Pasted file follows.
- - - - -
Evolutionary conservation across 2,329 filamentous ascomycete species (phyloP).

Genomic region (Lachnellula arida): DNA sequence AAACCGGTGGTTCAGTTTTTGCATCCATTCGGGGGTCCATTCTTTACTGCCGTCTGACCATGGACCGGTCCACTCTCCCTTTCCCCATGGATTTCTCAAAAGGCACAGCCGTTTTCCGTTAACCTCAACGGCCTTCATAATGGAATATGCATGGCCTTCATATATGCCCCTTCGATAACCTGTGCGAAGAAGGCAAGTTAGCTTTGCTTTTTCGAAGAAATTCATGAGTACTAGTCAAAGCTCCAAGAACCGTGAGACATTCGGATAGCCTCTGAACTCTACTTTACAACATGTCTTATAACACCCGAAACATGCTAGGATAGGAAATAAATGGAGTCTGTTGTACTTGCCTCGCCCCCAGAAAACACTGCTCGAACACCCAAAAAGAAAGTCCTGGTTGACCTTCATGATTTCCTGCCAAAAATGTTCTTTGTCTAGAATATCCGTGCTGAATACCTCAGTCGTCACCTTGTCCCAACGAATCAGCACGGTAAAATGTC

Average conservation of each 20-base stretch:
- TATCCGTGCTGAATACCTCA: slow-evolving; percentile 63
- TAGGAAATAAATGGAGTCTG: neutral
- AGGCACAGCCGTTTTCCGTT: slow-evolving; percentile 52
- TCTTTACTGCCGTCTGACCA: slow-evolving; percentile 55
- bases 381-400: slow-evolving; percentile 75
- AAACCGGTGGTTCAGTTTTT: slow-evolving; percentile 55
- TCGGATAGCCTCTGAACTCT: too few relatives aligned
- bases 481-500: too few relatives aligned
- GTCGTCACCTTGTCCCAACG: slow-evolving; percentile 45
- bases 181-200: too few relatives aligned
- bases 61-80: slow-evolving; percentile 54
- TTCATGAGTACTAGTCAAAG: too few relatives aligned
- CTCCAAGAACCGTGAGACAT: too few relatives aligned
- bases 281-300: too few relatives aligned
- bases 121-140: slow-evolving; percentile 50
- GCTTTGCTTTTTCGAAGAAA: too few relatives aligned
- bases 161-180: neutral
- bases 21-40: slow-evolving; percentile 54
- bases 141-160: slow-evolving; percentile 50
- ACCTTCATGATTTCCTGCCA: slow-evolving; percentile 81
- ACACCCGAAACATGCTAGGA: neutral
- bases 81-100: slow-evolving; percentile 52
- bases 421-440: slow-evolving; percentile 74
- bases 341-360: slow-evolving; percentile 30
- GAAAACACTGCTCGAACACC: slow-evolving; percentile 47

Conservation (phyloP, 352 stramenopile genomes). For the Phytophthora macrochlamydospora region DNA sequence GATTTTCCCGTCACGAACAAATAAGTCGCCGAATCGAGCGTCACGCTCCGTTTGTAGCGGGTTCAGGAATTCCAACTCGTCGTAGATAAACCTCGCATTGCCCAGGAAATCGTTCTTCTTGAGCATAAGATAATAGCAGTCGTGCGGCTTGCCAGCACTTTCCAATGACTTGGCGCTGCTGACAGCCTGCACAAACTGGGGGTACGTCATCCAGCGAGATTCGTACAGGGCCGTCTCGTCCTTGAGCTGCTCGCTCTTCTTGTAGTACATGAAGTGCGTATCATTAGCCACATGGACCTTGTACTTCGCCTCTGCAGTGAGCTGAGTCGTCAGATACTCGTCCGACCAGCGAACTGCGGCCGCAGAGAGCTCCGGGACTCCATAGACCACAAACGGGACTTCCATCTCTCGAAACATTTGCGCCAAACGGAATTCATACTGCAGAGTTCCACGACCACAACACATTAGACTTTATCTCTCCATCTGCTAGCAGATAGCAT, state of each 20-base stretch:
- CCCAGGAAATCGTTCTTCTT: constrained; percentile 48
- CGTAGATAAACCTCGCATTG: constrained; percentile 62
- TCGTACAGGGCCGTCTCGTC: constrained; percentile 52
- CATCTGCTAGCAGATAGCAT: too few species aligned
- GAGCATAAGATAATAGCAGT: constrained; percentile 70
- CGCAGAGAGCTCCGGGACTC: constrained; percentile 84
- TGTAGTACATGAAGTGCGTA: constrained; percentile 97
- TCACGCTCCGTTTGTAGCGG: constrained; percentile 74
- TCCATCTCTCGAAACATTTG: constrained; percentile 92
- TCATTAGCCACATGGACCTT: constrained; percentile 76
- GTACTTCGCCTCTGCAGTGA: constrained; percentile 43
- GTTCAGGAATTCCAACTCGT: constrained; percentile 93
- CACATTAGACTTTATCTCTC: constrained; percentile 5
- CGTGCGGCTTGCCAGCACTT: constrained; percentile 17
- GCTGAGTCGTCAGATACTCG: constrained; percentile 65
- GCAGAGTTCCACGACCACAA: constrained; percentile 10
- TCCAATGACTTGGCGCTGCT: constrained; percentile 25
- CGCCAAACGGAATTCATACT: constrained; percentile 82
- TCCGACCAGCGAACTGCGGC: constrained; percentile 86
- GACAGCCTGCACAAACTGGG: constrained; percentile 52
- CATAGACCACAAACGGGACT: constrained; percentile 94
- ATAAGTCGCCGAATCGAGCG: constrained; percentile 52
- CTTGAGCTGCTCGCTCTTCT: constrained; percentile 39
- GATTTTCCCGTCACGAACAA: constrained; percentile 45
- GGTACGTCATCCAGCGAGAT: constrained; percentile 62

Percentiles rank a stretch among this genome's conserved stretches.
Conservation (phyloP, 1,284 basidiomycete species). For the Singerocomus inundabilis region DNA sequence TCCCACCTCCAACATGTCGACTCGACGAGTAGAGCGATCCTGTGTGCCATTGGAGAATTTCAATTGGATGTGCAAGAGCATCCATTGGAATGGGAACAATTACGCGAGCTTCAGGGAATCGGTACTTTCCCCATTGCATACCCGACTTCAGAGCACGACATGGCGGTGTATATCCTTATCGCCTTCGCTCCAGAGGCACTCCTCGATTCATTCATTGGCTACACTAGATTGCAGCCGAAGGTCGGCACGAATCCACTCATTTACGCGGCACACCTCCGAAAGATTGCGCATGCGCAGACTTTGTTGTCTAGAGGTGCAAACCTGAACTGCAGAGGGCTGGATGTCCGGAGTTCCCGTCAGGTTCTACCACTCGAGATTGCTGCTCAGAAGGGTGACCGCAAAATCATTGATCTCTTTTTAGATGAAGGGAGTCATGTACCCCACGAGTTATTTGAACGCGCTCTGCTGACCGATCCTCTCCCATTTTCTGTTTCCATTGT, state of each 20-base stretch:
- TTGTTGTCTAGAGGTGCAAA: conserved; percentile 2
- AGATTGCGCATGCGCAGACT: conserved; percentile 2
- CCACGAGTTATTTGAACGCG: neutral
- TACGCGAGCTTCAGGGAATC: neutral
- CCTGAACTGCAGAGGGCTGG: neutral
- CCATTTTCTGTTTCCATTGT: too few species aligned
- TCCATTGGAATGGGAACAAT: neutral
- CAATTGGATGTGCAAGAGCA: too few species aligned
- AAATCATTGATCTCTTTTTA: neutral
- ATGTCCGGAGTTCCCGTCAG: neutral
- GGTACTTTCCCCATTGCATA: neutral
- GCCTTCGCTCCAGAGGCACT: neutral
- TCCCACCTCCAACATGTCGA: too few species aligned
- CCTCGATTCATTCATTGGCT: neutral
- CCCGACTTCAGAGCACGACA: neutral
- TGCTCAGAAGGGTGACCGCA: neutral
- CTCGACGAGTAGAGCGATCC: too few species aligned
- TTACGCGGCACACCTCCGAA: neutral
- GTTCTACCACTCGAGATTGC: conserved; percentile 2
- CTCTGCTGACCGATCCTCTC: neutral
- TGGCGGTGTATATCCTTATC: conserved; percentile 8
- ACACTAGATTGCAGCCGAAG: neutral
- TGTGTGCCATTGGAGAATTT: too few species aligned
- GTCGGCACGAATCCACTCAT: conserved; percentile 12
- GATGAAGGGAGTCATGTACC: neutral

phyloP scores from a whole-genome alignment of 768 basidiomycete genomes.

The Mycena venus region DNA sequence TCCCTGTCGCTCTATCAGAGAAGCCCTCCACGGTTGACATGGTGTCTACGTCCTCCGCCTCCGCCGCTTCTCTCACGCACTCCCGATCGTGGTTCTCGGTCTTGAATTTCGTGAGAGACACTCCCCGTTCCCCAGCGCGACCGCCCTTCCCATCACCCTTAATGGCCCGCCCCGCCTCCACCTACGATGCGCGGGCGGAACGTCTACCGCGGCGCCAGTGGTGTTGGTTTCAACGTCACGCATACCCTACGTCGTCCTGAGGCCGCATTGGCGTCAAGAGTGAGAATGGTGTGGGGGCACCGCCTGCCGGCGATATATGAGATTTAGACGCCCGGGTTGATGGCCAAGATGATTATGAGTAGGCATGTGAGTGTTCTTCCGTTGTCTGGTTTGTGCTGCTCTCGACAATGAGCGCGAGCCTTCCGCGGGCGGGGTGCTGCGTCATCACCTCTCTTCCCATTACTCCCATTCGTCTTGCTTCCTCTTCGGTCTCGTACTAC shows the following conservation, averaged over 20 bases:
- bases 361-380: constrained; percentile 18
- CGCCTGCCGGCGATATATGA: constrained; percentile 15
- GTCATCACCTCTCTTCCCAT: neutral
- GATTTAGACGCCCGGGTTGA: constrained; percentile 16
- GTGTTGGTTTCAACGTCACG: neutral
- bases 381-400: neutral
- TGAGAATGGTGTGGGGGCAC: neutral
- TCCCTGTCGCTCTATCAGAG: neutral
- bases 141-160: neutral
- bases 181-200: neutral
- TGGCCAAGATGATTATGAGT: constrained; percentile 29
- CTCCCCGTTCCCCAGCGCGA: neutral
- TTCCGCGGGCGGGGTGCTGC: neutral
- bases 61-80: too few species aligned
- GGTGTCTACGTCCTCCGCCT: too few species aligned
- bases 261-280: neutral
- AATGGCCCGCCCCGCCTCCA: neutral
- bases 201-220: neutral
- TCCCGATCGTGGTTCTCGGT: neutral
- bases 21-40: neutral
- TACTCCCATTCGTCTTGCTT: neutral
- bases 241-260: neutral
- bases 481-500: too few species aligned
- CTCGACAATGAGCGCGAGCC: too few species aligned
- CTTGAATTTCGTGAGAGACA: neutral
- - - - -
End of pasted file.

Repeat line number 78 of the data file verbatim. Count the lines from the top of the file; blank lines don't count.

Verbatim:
- ACACTAGATTGCAGCCGAAG: neutral